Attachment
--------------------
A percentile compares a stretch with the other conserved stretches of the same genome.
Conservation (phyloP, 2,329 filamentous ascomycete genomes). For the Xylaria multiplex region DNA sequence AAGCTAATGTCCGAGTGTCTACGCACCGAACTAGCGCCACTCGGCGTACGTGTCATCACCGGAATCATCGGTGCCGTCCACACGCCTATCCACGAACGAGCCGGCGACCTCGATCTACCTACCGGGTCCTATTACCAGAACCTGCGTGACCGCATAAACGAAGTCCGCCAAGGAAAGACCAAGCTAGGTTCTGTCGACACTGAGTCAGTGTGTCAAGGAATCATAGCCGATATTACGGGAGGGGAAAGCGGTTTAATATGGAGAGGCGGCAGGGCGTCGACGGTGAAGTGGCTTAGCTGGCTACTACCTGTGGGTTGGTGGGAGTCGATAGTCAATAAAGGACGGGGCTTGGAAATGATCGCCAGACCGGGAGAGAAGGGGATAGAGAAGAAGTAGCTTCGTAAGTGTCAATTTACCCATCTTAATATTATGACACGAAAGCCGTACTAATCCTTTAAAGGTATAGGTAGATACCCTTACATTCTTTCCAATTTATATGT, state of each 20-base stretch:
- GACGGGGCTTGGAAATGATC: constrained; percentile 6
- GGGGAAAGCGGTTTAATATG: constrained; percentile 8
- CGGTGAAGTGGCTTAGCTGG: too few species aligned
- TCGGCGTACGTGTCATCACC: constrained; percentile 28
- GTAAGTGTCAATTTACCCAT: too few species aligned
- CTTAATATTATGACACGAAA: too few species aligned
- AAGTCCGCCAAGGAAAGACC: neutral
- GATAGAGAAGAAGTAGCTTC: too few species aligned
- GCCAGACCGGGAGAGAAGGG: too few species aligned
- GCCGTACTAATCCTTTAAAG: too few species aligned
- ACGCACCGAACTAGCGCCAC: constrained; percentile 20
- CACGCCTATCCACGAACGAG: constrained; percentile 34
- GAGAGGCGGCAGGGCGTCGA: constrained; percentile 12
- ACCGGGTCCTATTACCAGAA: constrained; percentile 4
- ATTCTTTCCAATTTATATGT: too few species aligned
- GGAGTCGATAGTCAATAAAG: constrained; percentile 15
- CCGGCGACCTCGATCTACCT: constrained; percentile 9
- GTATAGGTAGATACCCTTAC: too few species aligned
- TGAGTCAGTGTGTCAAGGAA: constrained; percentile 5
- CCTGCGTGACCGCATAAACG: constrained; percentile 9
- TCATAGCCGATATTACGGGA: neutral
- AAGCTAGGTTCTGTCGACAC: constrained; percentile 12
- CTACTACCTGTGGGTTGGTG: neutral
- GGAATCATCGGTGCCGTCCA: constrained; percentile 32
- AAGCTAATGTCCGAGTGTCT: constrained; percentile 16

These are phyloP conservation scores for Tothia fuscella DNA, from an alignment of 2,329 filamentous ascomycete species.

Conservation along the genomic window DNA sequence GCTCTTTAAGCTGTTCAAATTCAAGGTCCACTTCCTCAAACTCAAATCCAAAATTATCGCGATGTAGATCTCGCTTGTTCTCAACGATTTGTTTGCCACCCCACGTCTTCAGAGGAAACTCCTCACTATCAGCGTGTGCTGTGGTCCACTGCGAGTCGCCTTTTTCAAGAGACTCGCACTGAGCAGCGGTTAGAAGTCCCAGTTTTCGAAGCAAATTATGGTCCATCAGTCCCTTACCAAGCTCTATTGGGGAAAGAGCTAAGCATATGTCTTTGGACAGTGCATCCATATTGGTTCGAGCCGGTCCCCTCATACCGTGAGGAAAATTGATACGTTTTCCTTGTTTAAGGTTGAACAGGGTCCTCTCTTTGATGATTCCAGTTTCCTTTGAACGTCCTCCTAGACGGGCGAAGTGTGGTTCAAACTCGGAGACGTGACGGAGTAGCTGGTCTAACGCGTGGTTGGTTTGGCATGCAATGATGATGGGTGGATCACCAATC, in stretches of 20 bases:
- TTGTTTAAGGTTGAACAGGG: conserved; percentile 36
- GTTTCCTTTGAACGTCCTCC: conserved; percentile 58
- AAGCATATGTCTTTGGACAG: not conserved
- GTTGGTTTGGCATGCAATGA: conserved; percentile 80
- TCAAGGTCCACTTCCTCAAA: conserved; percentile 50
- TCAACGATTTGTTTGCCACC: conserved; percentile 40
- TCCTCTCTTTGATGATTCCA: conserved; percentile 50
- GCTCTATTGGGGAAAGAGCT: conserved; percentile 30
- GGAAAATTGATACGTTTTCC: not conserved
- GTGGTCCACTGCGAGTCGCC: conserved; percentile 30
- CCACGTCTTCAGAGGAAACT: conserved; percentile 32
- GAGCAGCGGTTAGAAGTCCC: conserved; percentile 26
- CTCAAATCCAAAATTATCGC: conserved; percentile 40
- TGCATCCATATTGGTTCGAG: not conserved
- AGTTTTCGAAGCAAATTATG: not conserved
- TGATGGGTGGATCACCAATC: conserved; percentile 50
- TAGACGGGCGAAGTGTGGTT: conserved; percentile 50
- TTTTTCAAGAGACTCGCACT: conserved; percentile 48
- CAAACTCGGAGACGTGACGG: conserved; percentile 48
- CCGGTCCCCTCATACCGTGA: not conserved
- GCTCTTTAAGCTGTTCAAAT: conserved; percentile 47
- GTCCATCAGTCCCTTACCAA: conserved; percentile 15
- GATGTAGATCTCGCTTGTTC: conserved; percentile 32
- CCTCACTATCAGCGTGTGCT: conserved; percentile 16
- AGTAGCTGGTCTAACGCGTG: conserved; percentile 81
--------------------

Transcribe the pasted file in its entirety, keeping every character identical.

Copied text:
A percentile compares a stretch with the other conserved stretches of the same genome.
Conservation (phyloP, 2,329 filamentous ascomycete genomes). For the Xylaria multiplex region DNA sequence AAGCTAATGTCCGAGTGTCTACGCACCGAACTAGCGCCACTCGGCGTACGTGTCATCACCGGAATCATCGGTGCCGTCCACACGCCTATCCACGAACGAGCCGGCGACCTCGATCTACCTACCGGGTCCTATTACCAGAACCTGCGTGACCGCATAAACGAAGTCCGCCAAGGAAAGACCAAGCTAGGTTCTGTCGACACTGAGTCAGTGTGTCAAGGAATCATAGCCGATATTACGGGAGGGGAAAGCGGTTTAATATGGAGAGGCGGCAGGGCGTCGACGGTGAAGTGGCTTAGCTGGCTACTACCTGTGGGTTGGTGGGAGTCGATAGTCAATAAAGGACGGGGCTTGGAAATGATCGCCAGACCGGGAGAGAAGGGGATAGAGAAGAAGTAGCTTCGTAAGTGTCAATTTACCCATCTTAATATTATGACACGAAAGCCGTACTAATCCTTTAAAGGTATAGGTAGATACCCTTACATTCTTTCCAATTTATATGT, state of each 20-base stretch:
- GACGGGGCTTGGAAATGATC: constrained; percentile 6
- GGGGAAAGCGGTTTAATATG: constrained; percentile 8
- CGGTGAAGTGGCTTAGCTGG: too few species aligned
- TCGGCGTACGTGTCATCACC: constrained; percentile 28
- GTAAGTGTCAATTTACCCAT: too few species aligned
- CTTAATATTATGACACGAAA: too few species aligned
- AAGTCCGCCAAGGAAAGACC: neutral
- GATAGAGAAGAAGTAGCTTC: too few species aligned
- GCCAGACCGGGAGAGAAGGG: too few species aligned
- GCCGTACTAATCCTTTAAAG: too few species aligned
- ACGCACCGAACTAGCGCCAC: constrained; percentile 20
- CACGCCTATCCACGAACGAG: constrained; percentile 34
- GAGAGGCGGCAGGGCGTCGA: constrained; percentile 12
- ACCGGGTCCTATTACCAGAA: constrained; percentile 4
- ATTCTTTCCAATTTATATGT: too few species aligned
- GGAGTCGATAGTCAATAAAG: constrained; percentile 15
- CCGGCGACCTCGATCTACCT: constrained; percentile 9
- GTATAGGTAGATACCCTTAC: too few species aligned
- TGAGTCAGTGTGTCAAGGAA: constrained; percentile 5
- CCTGCGTGACCGCATAAACG: constrained; percentile 9
- TCATAGCCGATATTACGGGA: neutral
- AAGCTAGGTTCTGTCGACAC: constrained; percentile 12
- CTACTACCTGTGGGTTGGTG: neutral
- GGAATCATCGGTGCCGTCCA: constrained; percentile 32
- AAGCTAATGTCCGAGTGTCT: constrained; percentile 16

These are phyloP conservation scores for Tothia fuscella DNA, from an alignment of 2,329 filamentous ascomycete species.

Conservation along the genomic window DNA sequence GCTCTTTAAGCTGTTCAAATTCAAGGTCCACTTCCTCAAACTCAAATCCAAAATTATCGCGATGTAGATCTCGCTTGTTCTCAACGATTTGTTTGCCACCCCACGTCTTCAGAGGAAACTCCTCACTATCAGCGTGTGCTGTGGTCCACTGCGAGTCGCCTTTTTCAAGAGACTCGCACTGAGCAGCGGTTAGAAGTCCCAGTTTTCGAAGCAAATTATGGTCCATCAGTCCCTTACCAAGCTCTATTGGGGAAAGAGCTAAGCATATGTCTTTGGACAGTGCATCCATATTGGTTCGAGCCGGTCCCCTCATACCGTGAGGAAAATTGATACGTTTTCCTTGTTTAAGGTTGAACAGGGTCCTCTCTTTGATGATTCCAGTTTCCTTTGAACGTCCTCCTAGACGGGCGAAGTGTGGTTCAAACTCGGAGACGTGACGGAGTAGCTGGTCTAACGCGTGGTTGGTTTGGCATGCAATGATGATGGGTGGATCACCAATC, in stretches of 20 bases:
- TTGTTTAAGGTTGAACAGGG: conserved; percentile 36
- GTTTCCTTTGAACGTCCTCC: conserved; percentile 58
- AAGCATATGTCTTTGGACAG: not conserved
- GTTGGTTTGGCATGCAATGA: conserved; percentile 80
- TCAAGGTCCACTTCCTCAAA: conserved; percentile 50
- TCAACGATTTGTTTGCCACC: conserved; percentile 40
- TCCTCTCTTTGATGATTCCA: conserved; percentile 50
- GCTCTATTGGGGAAAGAGCT: conserved; percentile 30
- GGAAAATTGATACGTTTTCC: not conserved
- GTGGTCCACTGCGAGTCGCC: conserved; percentile 30
- CCACGTCTTCAGAGGAAACT: conserved; percentile 32
- GAGCAGCGGTTAGAAGTCCC: conserved; percentile 26
- CTCAAATCCAAAATTATCGC: conserved; percentile 40
- TGCATCCATATTGGTTCGAG: not conserved
- AGTTTTCGAAGCAAATTATG: not conserved
- TGATGGGTGGATCACCAATC: conserved; percentile 50
- TAGACGGGCGAAGTGTGGTT: conserved; percentile 50
- TTTTTCAAGAGACTCGCACT: conserved; percentile 48
- CAAACTCGGAGACGTGACGG: conserved; percentile 48
- CCGGTCCCCTCATACCGTGA: not conserved
- GCTCTTTAAGCTGTTCAAAT: conserved; percentile 47
- GTCCATCAGTCCCTTACCAA: conserved; percentile 15
- GATGTAGATCTCGCTTGTTC: conserved; percentile 32
- CCTCACTATCAGCGTGTGCT: conserved; percentile 16
- AGTAGCTGGTCTAACGCGTG: conserved; percentile 81